Bob Weeks has a rundown of what to watch out for at the opening round of the U.S. Open from Shinnecock Hills in Southampton, NY.
1. The course -- Playing host to its sixth U.S. Open, Shinnecock Hills is best known for the debacle of 2004 when the course became almost unplayable. It’s undergone a lot of changes since that time with added length, removal of trees and run-off areas around the greens. Mike Davis, the CEO of the USGA has stated that his team has a lot more tools available to control the conditions of the course and ensure there isn’t a repeat of ’04. But will it err too much on the side of caution and make the setup on the easier side? After a romp at Erin Hills, look for some teeth in the historic course.
2. Weather -- There’s no rain in the forecast for the four days of the tournament, but there is wind. And it may blow as strong as 45 kilometres per hour on Thursday. With a relatively open landscape, it could provide plenty of difficulty and you can expect balls to roll on the large, undulating greens. The breezes are expected to die down for the remaining three days, but will still play a factor.
3. Tiger, Tiger -- It’s been 10 years since Tiger Woods won a major title and five since he won any kind of event. In his latest comeback, he’s been hampered by a wayward driver and, in his last start at the Memorial, by a wonky putter. He admits to being frustrated by his inability to put everything together. The good news is that he won’t need to hit his driver more than five or six times on Shinnecock and he feels that after a week of grinding at home, his putting has improved. He’ll need both clubs to perform if he hopes to be around late on Sunday.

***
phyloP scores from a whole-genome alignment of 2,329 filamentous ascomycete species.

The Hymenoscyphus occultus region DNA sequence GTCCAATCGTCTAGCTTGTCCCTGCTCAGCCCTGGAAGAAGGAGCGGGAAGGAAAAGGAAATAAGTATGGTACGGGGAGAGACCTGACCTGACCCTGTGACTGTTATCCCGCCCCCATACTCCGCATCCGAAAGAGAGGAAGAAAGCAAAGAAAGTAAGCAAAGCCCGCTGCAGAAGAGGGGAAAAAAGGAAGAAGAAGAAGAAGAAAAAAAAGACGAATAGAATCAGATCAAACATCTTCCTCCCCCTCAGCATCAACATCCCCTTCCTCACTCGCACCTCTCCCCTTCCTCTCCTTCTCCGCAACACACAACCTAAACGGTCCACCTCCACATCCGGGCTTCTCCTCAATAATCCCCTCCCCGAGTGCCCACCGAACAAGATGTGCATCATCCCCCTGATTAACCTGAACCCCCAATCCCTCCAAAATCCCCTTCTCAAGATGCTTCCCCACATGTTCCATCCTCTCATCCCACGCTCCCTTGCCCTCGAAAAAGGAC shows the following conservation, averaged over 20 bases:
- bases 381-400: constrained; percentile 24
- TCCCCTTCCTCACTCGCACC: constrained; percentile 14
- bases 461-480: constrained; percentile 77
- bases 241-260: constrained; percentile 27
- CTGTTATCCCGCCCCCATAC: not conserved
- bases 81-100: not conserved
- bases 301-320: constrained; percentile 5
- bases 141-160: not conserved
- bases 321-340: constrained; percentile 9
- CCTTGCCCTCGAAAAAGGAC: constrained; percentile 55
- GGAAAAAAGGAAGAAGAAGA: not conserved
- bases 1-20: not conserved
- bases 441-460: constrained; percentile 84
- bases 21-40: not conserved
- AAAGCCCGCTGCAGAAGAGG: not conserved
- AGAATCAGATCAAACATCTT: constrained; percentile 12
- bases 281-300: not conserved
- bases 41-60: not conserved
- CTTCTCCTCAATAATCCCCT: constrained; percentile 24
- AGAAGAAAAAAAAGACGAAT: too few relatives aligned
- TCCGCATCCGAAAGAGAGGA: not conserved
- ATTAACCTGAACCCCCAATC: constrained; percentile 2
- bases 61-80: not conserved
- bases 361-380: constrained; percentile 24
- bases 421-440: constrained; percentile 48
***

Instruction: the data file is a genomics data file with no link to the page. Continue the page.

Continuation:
4. Phil’s Mission -- Phil Mickelson was at the course on Monday and then disappeared, as he often does, to work on his game away from the hustle and bustle of Shinnecock Hills. He wants complete focus to try and finally get a win in the tournament he covets most. Lefty, who will turn 48 on Saturday, is preaching patience, saying that trying too hard early in the week has sunk some of his past attempts at this championship. He knows that his chances to win the missing jewel in his Grand Slam crown are running out and after finishing runner-up here in 2004 and putting together a year that’s included a win and five other top-10s, he has a legitimate chance this time.
5. Rank Amateur -- Garrett Rank has received lots of attention this week, largely because of his fulltime occupation as an NHL referee. But the 30-year-old from Elmira, Ont., has some game on the links and is hoping he can show it on Thursday. He’s paired with good friend and fellow Canadian, Mackenzie Hughes, for the first two rounds, something he says should ease the nerves. Still, he admitted the first swing on Thursday is likely to be the hardest shot he’s ever had to take.
6. A streaking Hadwin -- Adam Hadwin has played consistent, if not necessarily spectacular, golf of late. He’s riding the PGA Tour’s longest made-cut streak, having played the weekend in his last 19 events. But he remains frustrated by his inability to get into contention, saying that he feels as if he’s playing better than his scores are indicating. While this could be the week he finally breaks through, Hadwin did indicate early in the week that he wasn’t overly enamoured with the course.